I love writing. I do. But sometimes I lose my way in the fog and can't find my words. This is the best reminder I have found for a while. If you sometimes feel lost in the fog, please, please don't give up doing whatever it is you are doing. Somebody somewhere needs it. Somebody somewhere needs to hear it. You may never know who, but I can guarantee that your efforts will find the person or people who need to hear them. As Dory says, "Just keep swimming." Your work will find its place in the world.
One of the most inspiring images I know is that of an old-time typewriter. I could never type on those things because my fingers weren't strong and coordinated enough to press the keys. By the time I took typing in tenth grade, the school had electric typewriters for us to use. I had the opposite problem with the electric ones. The keys were so easy to push that any little random movement my fingers made would strike a key. Finally computers came along, and like Goldilocks, I found that writing on a computer keyboard was just right. For the first time, I was able to put words together and tell the world who I was, what I believed, and figure out how I was supposed to fit into the world around me. It's a neverending story. And it all began with a keyboard that I couldn't even use.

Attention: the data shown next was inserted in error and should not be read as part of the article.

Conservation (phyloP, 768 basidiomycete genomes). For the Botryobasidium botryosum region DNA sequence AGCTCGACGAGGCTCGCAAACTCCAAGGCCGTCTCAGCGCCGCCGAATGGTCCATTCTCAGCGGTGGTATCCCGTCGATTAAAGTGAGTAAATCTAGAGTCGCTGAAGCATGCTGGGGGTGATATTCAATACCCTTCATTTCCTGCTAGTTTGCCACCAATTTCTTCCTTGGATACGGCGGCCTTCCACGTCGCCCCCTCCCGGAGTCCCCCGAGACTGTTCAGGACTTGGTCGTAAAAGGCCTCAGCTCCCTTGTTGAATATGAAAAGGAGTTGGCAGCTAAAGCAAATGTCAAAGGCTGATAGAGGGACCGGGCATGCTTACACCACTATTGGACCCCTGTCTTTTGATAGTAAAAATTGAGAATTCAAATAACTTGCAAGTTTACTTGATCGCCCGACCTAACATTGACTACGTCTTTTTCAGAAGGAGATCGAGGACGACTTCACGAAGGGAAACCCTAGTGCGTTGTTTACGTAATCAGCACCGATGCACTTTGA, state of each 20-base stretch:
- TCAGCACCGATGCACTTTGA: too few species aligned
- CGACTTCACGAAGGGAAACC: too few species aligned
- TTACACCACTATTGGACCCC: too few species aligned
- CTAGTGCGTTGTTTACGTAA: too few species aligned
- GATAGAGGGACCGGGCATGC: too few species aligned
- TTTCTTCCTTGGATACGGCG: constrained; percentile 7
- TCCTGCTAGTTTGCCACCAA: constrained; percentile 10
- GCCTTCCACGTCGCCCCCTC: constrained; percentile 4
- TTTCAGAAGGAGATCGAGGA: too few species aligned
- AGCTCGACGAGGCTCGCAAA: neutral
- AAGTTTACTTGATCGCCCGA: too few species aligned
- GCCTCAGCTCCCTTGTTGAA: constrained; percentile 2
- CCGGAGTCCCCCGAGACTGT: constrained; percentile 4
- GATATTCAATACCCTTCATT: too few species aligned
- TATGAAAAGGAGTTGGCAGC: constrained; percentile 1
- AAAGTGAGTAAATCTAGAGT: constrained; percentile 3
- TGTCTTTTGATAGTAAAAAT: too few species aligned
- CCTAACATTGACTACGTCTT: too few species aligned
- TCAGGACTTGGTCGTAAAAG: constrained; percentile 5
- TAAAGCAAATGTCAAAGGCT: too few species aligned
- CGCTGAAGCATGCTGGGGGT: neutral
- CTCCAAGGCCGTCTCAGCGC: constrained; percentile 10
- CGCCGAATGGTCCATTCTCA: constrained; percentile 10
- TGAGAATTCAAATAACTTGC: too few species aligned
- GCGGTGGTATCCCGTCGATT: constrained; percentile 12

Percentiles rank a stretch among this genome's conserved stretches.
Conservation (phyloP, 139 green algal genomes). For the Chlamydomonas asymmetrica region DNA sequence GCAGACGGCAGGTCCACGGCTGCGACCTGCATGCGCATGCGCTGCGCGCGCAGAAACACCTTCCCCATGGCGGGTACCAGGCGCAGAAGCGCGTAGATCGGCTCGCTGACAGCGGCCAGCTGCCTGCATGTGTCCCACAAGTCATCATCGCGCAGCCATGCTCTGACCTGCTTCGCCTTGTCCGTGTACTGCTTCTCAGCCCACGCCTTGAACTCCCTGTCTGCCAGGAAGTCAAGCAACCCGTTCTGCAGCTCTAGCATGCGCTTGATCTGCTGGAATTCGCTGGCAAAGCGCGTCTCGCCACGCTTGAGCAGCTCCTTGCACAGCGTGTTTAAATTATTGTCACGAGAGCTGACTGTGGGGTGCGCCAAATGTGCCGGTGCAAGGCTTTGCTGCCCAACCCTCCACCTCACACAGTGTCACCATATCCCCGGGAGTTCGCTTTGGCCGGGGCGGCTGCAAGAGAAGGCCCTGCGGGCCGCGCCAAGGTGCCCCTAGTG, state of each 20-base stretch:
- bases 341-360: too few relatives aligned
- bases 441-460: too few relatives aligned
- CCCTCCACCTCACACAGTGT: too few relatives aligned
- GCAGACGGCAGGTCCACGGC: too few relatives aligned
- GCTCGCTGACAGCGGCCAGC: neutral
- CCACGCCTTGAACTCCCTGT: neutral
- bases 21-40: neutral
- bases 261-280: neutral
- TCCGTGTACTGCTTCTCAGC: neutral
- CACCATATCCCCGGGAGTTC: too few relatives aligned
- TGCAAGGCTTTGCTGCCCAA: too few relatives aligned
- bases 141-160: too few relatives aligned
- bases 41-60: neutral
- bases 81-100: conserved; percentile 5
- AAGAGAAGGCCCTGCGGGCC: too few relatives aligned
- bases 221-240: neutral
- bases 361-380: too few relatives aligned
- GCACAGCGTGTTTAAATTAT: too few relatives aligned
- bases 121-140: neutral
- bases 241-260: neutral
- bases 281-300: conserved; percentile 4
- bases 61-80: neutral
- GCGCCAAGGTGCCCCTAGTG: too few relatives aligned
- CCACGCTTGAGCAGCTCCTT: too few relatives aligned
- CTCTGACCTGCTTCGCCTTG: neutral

The Wiyot lived in the Humboldt Bay area of Northern California and they live in my dreams. For about a year-and-half we made our home in Humboldt County, an area about 200 miles north of San Francisco on the far North Coast. It's a place dense with redwood forests, wild rivers, and creeks that run dry in the summer and overflow in the winter. If you live in a rural area or grew up in one, you might take such things for granted. Having lived in paved-over cities all my life, they seemed magical to me. Our four acres were rich with sequoia, madrone, oak, and twenty-eight fruit trees. Blue jays flew in to feed in the morning. Quail families visited at night. They marched down our drive in orderly formation. Hawks and hummingbirds put on air shows. Rosemary thrived unattended. There wa